Gluten-free/Casein-free Snack Time Recipes

January 15, 2008 at 9:58 pm 4 comments

Snack time can be a great opportunity for sharing with your child in a few moments rest from a busy day.  And, if you share in baking a fun gluten-free/casein-free snack, it can also be a time for promoting communication, building social skills, and working on gross and fine motor skills. 

A couple of our favorite snacks are gluten-free/casein-free biscuits and gluten-free/casein-free blueberry muffins.


1 1/3 cup brown rice flour

2/3 cup tapioca flour

¼ teaspoon xanthan gum (if you don’t want to use this, then reverse the proportion of brown rice flour to tapioca flour)

1 Tablespoon sugar (I use turbinado sugar)

1 Tablespoon aluminum-free baking powder

1 teaspoon salt

½ cup coconut oil (note – if melted, put in refrigerator or freezer for a few minutes.)

¾ cup rice milk or almond milk

 Mix dry ingredients, then cut in coconut oil using pastry blender or mix on low in mixer until mixture is crumbly.  Slowly stir in rice milk or almond milk until dough leaves sides of bowl.  (Dough will be soft and sticky.)  Lightly knead dough approximately 10 times on floured surface (use mixture of tapioca and rice flour).  Roll or pat dough until approximately ½ – ¾ inch thick.  Cut with floured cookie cutter and place on ungreased cookie sheet.   Bake in 450 degree oven for 10-12 minutes. 

Let your child help you in measuring ingredients.  I let my son stick his fingers in the flour, sugar, and salt.  It’s wonderful tactile stimulation for him.  Let your child use the rolling pin to roll out the dough – it’s a great gross motor exercise.  Let him roll small pieces of the dough into balls between his palms or with his fingers for a fine motor exercise.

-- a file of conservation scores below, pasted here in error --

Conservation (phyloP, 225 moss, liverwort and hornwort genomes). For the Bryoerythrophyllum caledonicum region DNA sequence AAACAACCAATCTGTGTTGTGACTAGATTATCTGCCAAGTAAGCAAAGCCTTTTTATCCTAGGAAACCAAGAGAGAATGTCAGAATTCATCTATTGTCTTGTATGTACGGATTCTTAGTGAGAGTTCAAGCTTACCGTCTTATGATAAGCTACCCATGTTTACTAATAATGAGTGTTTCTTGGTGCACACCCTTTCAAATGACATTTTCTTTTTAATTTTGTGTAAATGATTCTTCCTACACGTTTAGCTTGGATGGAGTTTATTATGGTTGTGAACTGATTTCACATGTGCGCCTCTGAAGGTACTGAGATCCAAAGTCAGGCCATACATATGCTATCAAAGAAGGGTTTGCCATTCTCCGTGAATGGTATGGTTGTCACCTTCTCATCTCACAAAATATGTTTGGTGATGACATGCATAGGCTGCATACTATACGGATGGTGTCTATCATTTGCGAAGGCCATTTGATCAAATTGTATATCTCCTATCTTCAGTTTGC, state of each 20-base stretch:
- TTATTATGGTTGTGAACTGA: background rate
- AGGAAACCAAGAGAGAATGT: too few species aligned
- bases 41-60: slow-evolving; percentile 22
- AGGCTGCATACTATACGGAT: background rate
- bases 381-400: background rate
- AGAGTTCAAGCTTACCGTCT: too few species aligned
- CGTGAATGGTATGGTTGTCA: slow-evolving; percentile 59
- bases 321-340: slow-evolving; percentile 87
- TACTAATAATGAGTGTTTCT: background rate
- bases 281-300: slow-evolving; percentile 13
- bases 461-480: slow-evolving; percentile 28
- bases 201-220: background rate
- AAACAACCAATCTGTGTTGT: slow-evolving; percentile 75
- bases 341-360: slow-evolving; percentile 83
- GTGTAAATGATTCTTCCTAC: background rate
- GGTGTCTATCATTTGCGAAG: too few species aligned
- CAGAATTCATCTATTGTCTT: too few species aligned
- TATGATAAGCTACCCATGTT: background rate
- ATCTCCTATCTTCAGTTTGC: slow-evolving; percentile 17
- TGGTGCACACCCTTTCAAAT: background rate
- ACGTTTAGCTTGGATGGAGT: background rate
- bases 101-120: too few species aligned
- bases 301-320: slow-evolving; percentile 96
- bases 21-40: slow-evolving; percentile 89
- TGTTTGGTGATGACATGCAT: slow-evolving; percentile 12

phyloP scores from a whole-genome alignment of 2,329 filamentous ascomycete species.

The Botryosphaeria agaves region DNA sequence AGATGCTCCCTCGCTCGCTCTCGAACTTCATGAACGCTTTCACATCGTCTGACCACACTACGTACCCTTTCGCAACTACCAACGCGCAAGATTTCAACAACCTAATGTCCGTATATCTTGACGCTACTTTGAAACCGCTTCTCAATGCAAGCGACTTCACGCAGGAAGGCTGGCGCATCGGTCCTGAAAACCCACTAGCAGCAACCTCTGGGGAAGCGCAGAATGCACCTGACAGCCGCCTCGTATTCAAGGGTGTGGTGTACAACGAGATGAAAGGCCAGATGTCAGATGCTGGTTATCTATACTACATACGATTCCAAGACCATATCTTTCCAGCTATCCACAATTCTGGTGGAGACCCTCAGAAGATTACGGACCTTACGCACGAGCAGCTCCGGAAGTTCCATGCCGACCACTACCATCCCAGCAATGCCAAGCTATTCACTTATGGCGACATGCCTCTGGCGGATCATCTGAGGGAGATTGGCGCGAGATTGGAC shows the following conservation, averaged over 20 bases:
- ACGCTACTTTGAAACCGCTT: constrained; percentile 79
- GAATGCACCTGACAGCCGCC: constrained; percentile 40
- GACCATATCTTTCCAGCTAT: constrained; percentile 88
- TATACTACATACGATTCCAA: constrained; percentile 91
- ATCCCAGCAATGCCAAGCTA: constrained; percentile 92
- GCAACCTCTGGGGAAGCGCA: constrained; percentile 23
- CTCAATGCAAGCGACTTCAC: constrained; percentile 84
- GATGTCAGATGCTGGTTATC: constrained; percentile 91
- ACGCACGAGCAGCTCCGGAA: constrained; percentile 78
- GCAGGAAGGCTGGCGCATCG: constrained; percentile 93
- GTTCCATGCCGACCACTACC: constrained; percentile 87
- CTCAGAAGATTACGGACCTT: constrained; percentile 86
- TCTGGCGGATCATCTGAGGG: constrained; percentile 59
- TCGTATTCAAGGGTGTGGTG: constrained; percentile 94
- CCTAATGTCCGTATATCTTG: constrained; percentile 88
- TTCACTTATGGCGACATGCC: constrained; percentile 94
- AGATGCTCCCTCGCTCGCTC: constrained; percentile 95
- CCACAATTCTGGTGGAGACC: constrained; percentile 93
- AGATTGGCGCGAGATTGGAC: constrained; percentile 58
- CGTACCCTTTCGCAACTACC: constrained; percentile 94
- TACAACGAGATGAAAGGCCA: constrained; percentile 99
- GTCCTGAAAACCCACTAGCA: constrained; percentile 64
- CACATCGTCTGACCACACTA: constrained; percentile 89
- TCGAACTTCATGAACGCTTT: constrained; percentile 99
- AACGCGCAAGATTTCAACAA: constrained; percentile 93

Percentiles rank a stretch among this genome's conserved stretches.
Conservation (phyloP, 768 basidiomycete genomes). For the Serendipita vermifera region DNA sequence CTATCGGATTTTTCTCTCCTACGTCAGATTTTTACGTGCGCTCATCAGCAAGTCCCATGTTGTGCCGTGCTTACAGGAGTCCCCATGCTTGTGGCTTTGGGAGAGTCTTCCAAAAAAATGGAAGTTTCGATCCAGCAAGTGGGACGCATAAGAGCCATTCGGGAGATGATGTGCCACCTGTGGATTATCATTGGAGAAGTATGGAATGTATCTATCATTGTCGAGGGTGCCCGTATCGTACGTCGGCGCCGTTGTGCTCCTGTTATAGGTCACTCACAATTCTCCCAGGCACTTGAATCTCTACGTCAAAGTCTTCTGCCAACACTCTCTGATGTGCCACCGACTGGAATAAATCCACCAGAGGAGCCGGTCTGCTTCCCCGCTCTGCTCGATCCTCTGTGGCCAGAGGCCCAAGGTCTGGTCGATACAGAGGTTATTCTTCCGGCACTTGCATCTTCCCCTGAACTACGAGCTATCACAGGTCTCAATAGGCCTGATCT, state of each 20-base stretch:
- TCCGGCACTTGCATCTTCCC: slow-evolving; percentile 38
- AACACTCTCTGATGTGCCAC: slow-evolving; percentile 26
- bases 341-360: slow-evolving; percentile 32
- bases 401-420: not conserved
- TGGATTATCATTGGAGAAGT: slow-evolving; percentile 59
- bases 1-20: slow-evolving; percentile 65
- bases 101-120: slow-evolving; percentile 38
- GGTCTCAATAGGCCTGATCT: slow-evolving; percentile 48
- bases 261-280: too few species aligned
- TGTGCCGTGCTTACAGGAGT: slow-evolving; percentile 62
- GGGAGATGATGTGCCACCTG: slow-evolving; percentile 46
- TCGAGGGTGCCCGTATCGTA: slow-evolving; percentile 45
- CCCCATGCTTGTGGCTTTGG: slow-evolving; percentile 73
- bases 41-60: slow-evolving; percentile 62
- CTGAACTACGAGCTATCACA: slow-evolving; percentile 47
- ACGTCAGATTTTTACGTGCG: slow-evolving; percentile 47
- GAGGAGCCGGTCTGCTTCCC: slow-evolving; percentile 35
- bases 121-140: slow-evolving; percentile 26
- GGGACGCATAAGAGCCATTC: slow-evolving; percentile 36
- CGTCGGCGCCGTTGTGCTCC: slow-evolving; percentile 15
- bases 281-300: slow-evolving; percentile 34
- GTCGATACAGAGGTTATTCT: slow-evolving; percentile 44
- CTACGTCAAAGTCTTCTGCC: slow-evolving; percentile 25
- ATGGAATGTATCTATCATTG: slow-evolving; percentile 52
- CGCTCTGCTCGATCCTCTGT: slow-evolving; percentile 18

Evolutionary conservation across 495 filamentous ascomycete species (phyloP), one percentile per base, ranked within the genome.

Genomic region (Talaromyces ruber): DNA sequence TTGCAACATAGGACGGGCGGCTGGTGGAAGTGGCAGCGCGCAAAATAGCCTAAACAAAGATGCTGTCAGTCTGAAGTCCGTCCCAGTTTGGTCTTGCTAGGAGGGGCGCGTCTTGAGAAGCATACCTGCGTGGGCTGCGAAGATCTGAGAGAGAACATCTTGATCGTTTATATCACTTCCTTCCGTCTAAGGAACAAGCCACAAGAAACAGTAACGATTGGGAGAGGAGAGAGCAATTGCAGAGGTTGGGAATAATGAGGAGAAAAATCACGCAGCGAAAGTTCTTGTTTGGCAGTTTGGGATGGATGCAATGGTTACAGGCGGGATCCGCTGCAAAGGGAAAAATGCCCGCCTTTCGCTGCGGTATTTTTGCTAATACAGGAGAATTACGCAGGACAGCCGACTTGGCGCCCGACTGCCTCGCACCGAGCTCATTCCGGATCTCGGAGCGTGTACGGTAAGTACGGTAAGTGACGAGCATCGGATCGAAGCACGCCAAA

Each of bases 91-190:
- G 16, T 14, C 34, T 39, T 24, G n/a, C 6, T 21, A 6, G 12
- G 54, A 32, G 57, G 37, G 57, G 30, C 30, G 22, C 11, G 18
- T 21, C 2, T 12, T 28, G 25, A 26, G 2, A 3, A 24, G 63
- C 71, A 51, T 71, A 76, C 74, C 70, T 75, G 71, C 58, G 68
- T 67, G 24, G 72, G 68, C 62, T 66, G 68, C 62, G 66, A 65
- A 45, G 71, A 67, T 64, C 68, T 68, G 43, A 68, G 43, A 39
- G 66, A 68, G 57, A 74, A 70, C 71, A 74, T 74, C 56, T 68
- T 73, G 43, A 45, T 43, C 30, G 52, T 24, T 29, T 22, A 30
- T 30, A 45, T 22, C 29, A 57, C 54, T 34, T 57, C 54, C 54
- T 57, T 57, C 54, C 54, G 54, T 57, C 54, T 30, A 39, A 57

Try using cookie cutters in shapes relating to your child’s interests.  If your child loves outer space, he’ll love star biscuits.  If he’s an animal lover, try finding a dog bone cookie cutter, then use the baked “dog bone” biscuits for a game of pretend. 


¾ cup rice milk or almond milk

¼ cup coconut oil (if melted, place in refrigerator or freezer for a few minutes)
1 egg

1 cup brown rice flour

1 cup tapioca flour

¼ tsp. xanthan gum

¼ – ½ cup sugar or honey (I use only ¼ cup and add extra sweetness with stevia)

Stevia – to desired sweetness (you can actually replace all of the sugar in this recipe with stevia if you like)

2 teaspoons aluminum free baking powder

½ teaspoon salt

1 cup fresh or frozen blueberries

 Beat milk, oil, and egg.  Stir in flour, sugar, stevia, baking powder, and salt and stir only until flour is moistened – batter will be lumpy.  Gently fold in blueberries. Bake 20-25 minutes in 400 degree oven.   

Both of these make great snacks that are easy to carry along when you are out of the house. 

I have great memories of cooking both of these recipes with my son, but especially the biscuits.  I look back now and see how much social progress it has brought him.  And baking together always brings a shared joy, a smile, and a time for relationship building.  We are making so much more than just bread!  Be blessed!

 John 6: 35 “And Jesus said to them, “I am the bread of life; he who comes to Me shall not hunger, and he who believes in Me shall never thirst.”  NASB   


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Substitutes for Casein in Gluten-Free/Casein-Free Diet Progress in Autism Treatment Through Gluten-Free/Casein-Free and Specific Carbohydrate Diet